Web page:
September 25, 2016

Can a Different Voting System Improve our Democracy?

After watching the Presidential nominating process over the last year, I find it puzzling that this system ever worked. Going in, I had some vague notion that primaries and caucuses were a mechanism to make the nominating process more democratic. They were to give the party’s rank and file more control over who ends up on the ballot in November.

Given the outcome of the 2016 nomination process, this perspective is in tatters. More than anything, media attention seemed to drive the results. The Democratic Party leadership actively colluded with the media to disparage Sanders. Quite the opposite in the Republican Party. The Party had no mechanism to counter Trump and his showmanship, even though many of his positions ran counter to many positions held by most Republicans. And other Parties were rarely covered by the media at all.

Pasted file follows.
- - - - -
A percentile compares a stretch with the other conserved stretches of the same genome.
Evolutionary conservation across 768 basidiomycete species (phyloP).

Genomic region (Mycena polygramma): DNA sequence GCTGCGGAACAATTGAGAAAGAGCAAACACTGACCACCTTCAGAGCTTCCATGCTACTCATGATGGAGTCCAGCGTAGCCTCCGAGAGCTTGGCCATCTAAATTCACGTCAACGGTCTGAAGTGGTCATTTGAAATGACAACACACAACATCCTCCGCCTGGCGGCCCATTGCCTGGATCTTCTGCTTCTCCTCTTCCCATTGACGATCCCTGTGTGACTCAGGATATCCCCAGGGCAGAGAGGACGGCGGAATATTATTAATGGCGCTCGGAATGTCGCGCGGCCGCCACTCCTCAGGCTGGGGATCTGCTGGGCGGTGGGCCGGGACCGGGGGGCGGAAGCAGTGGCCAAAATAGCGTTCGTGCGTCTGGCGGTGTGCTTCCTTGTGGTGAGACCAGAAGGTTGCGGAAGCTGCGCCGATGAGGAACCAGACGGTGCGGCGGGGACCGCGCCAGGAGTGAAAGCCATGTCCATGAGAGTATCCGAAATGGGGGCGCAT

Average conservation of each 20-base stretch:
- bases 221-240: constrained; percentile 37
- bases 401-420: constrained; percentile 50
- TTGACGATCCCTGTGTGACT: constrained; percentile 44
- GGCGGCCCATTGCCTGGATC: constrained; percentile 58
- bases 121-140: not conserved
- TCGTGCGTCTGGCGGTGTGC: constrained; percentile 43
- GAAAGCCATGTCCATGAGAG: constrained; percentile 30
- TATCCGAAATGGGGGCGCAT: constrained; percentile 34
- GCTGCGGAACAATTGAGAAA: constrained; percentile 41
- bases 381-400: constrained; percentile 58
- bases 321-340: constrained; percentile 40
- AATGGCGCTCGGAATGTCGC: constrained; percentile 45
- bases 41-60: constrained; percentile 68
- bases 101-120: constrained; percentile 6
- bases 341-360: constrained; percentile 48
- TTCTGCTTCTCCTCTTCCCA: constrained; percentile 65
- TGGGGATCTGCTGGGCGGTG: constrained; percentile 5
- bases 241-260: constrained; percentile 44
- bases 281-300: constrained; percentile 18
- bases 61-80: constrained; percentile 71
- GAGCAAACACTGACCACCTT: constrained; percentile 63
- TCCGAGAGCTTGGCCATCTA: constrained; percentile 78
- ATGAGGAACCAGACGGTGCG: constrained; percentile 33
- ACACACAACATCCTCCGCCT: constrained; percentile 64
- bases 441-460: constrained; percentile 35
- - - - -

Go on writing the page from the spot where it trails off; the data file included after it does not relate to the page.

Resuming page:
So, if not media attention, what are the values that should drive the design of the nominating process? Off the top of my head I would say -
  • make the process more democratic and more inclusive
  • find out exactly where candidates stand on the issues (and ditch all the negative campaigning)
  • craft a ballot with candidates who each represent different points of view, and 
  • (based on my personal pet peeve) spend a month or less making the nomination decisions

It seems to me that the first item is achievable, but the rest are more pie in the sky. So how might we improve the current voting system so as to foster more inclusivity and democracy? In the not too distant past, I had naively thought that the way I vote was how all voting takes place. Each citizen gets one vote and the candidate with the most votes wins. It turns out that there are many ways to run an election. They all have their pitfalls and their strengths. Thankfully, I didn't have to wade through volumes of scholarly political science journals to get to the bottom of it. I found some entertaining YouTube videos that explain some of these systems.

Call me a spoon-fed learner, but it was fun to think about the first election in the Animal Kingdom, in which the race was between a turtle, a gorilla, a snake, a tiger, a monkey, an owl, and a leopard.